- Reveal shape of data, trends, fluctuations, cycles, rates of change
- Best for time‐series data
- Present overall picture rather than detail values:
- Is it going up or down?
- Is it volatile?
- Does it go through seasonal cycles?
- Figure shows same data plotted using 2 different charts
- Which chart allows us to see the trend quickly and clearly?
- In what aspect is the bar chart better than the line chart?
- Should we adjust the scale for the y‐axis of the bar chart?
- Is it alright for the scale of the line graph to start from 45,000 instead of 0? Why do we want to do so?
- Good use of combination bar and line graphs:
- some data can be best displayed using bars and
- some using lines (see shape of data, trend)
- Individual values displayed as columns
- Cumulative total of values displayed as a line
What it shows?
- Slope of line: the steeper the line, the greater the sub‐category’s revenue was relative to the next best sub‐category
- Line shows how evenly distributed the contributions of the sub‐category are or how much they are skewed towards the top sub‐categories.
- Good for analyzing 80‐20 Rule
- Box plots are good for describing distribution of data, median, range of values
Graphs that are not suitable for dashboards
- Display whether or not and the direction and degree that 2 paired sets of quantitative values are correlated.
- Scatter plots involving more than 1 set of data
- Scatter plot shown below compares the correlation of number of ads and monthly revenue for TV ads and Radio ads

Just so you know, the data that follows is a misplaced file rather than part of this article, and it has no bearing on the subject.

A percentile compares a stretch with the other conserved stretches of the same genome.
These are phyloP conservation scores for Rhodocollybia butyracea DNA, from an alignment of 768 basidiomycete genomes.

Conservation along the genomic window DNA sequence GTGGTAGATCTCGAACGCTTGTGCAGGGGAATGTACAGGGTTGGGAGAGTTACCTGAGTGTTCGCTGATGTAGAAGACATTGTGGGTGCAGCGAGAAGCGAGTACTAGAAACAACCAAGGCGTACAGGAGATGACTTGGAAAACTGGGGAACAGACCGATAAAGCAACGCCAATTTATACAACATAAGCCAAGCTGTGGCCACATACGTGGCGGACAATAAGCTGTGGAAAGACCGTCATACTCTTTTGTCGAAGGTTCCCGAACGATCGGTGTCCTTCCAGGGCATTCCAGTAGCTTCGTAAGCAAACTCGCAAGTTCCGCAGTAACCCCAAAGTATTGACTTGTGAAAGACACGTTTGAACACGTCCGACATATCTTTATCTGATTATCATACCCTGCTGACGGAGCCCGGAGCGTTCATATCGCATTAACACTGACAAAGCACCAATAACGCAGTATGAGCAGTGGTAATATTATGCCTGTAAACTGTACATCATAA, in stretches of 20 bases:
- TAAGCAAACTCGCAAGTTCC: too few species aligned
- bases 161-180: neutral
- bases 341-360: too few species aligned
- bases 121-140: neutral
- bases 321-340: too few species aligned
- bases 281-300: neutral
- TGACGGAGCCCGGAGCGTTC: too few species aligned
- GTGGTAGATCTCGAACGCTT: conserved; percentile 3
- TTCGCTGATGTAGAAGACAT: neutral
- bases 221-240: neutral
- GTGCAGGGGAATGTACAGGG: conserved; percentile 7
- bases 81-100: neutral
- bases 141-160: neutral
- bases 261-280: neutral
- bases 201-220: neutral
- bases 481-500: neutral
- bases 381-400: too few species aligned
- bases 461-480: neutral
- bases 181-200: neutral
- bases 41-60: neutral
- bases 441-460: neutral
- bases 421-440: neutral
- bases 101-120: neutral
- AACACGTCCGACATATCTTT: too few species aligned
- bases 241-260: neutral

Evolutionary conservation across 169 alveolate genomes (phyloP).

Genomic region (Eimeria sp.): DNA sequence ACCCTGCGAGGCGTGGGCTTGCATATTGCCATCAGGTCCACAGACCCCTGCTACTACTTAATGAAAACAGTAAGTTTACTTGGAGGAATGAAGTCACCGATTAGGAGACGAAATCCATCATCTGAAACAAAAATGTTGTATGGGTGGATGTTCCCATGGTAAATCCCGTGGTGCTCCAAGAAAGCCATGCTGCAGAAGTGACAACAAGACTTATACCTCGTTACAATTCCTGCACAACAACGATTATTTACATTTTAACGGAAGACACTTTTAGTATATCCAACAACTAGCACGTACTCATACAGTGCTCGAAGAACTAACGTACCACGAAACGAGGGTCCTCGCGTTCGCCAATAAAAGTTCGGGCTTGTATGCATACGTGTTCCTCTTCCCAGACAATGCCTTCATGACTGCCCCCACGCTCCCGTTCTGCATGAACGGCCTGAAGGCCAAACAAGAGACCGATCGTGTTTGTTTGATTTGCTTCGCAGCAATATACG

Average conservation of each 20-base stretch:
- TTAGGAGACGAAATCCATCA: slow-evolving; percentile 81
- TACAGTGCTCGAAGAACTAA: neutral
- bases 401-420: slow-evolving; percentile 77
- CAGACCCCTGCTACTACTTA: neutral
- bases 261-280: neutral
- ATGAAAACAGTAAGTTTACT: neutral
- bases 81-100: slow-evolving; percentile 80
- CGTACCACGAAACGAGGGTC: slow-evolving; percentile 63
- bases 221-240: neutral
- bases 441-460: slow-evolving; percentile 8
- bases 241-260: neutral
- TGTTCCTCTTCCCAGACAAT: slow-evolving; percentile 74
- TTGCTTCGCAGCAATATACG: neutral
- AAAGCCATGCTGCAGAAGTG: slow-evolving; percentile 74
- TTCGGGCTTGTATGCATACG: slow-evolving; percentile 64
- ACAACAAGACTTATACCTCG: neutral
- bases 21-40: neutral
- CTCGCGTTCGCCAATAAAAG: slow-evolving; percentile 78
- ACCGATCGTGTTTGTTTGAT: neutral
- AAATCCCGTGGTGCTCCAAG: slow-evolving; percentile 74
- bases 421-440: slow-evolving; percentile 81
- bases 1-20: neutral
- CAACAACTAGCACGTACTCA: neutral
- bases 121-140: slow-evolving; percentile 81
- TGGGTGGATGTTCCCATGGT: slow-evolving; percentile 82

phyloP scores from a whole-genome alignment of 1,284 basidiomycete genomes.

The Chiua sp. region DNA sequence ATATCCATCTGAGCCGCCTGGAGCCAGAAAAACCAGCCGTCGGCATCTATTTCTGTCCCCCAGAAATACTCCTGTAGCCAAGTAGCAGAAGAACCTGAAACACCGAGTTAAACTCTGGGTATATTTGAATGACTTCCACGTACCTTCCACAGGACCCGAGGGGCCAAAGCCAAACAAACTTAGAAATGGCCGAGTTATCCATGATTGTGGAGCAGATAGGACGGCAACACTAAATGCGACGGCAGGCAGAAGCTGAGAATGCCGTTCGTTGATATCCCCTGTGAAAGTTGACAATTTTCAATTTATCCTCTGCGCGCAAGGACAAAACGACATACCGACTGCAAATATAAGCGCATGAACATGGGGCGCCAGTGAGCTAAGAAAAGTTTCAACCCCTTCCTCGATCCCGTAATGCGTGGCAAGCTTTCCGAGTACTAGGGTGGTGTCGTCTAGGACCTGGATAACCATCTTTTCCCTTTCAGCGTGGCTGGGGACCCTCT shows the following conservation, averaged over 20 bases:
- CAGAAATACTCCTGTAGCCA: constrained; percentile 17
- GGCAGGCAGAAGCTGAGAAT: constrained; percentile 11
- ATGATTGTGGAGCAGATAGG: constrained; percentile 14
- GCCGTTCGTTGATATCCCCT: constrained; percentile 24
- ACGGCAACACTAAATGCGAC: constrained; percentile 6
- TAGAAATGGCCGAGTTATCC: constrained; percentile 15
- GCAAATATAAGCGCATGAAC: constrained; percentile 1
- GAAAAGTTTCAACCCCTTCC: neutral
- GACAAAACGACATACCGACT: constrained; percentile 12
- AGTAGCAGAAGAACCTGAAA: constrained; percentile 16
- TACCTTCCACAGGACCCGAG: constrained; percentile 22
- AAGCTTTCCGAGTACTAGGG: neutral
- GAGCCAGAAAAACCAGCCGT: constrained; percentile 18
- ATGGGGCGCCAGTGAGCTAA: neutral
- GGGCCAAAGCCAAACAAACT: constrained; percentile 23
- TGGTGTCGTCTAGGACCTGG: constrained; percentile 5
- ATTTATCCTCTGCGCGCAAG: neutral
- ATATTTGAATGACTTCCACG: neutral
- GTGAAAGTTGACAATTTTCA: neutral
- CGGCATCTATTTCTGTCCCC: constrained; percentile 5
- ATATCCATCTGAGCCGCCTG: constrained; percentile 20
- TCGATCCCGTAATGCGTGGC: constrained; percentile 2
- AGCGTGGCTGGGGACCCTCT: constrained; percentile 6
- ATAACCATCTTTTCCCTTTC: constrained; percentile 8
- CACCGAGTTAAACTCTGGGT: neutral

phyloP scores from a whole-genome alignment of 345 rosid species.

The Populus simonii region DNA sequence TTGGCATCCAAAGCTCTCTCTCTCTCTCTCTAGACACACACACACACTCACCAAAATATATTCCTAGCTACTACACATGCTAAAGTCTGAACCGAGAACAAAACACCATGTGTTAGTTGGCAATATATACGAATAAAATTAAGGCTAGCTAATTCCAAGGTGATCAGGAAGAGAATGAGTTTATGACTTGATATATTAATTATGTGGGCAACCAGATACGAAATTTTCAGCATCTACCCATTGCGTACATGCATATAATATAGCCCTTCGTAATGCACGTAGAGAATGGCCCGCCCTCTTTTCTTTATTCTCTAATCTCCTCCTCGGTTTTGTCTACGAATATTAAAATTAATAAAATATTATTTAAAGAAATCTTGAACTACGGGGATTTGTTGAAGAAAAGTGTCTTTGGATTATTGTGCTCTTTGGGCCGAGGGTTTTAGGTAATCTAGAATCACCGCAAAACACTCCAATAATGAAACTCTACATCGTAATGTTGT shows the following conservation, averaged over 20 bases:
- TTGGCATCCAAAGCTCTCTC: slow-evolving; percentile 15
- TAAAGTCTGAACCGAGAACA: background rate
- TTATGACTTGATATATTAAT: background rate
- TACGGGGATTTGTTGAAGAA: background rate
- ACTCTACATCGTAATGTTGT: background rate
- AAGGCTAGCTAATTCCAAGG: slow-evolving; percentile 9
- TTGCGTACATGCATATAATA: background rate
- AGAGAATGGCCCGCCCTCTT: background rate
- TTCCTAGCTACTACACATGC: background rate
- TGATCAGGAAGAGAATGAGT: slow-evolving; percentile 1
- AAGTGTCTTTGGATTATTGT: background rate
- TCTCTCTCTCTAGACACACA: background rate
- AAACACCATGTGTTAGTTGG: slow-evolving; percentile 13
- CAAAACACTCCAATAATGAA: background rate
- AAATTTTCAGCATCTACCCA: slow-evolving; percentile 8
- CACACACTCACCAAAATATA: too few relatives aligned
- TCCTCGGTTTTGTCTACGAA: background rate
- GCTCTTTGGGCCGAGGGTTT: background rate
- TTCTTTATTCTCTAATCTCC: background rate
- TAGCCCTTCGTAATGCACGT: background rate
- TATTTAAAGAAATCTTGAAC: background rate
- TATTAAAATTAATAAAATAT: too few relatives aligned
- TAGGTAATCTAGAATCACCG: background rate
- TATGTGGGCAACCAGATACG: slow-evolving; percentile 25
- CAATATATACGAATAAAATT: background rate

- Scatter plot exhibits a curve rather linear correlation between the
- Area charts – prone to inaccurate interpretation and often to occlusion (object is hidden entirely or in part behind another)
– photos, illustrations, diagrams
– Unnecessary for most typical business uses
- Icons are simple images that communicate a clear and simple meaning (e.g. Alert, Up/Down, On/Off)
- Alert Icons : draw attention to a specific item that has reached a pre‐defined limit (e.g. budgets or benchmarks, plan data, etc.)
- Must be simple and noticeable.
- Limit alert levels to a maximum of two and ideally one.
- Common alert scheme uses the traffic light metaphor composed of 3 colours for 3 meaning. Green typically used to indicate that all is well
- A single shape such as circle or square involving distinct intensities of the same hue works best.
- Up / Down Icons ‐ convey simple message on whether a measure has gone up or down as compared to some point in the past or the target.
- On/Off Icons – serve as flags to identify some items as different from others
- Text - some information has to be encoded as text.
- Images - photos, illustrations, diagrams, Unnecessary for most typical business uses
- Drawing Objects
- Useful for arranging and connecting pieces of information. Examples:
- displaying information about activities in a process or tasks in a project
- Hierarchical relationship in an organisation chart
- Organisers - Sets of information need to be arranged in a particular manner to communicate clearly.
- Three ways of organising and arranging information:
Small multiples - Series of horizontally aligned small multiples display revenue split between 3 sales channels. - To eliminate redundancy, avoid repeating the region labels, legend and overall title for each chart
- Selector components let you create interactive dashboards with multiple selections
- Radio Button: users can select from a horizontal or vertical group of selections
- Combo Box: provides a vertical list of items, when it is clicked, users can select an item from the list
- Accordion Menu: provides a two‐level menu, users first select a category and then select items within that particular category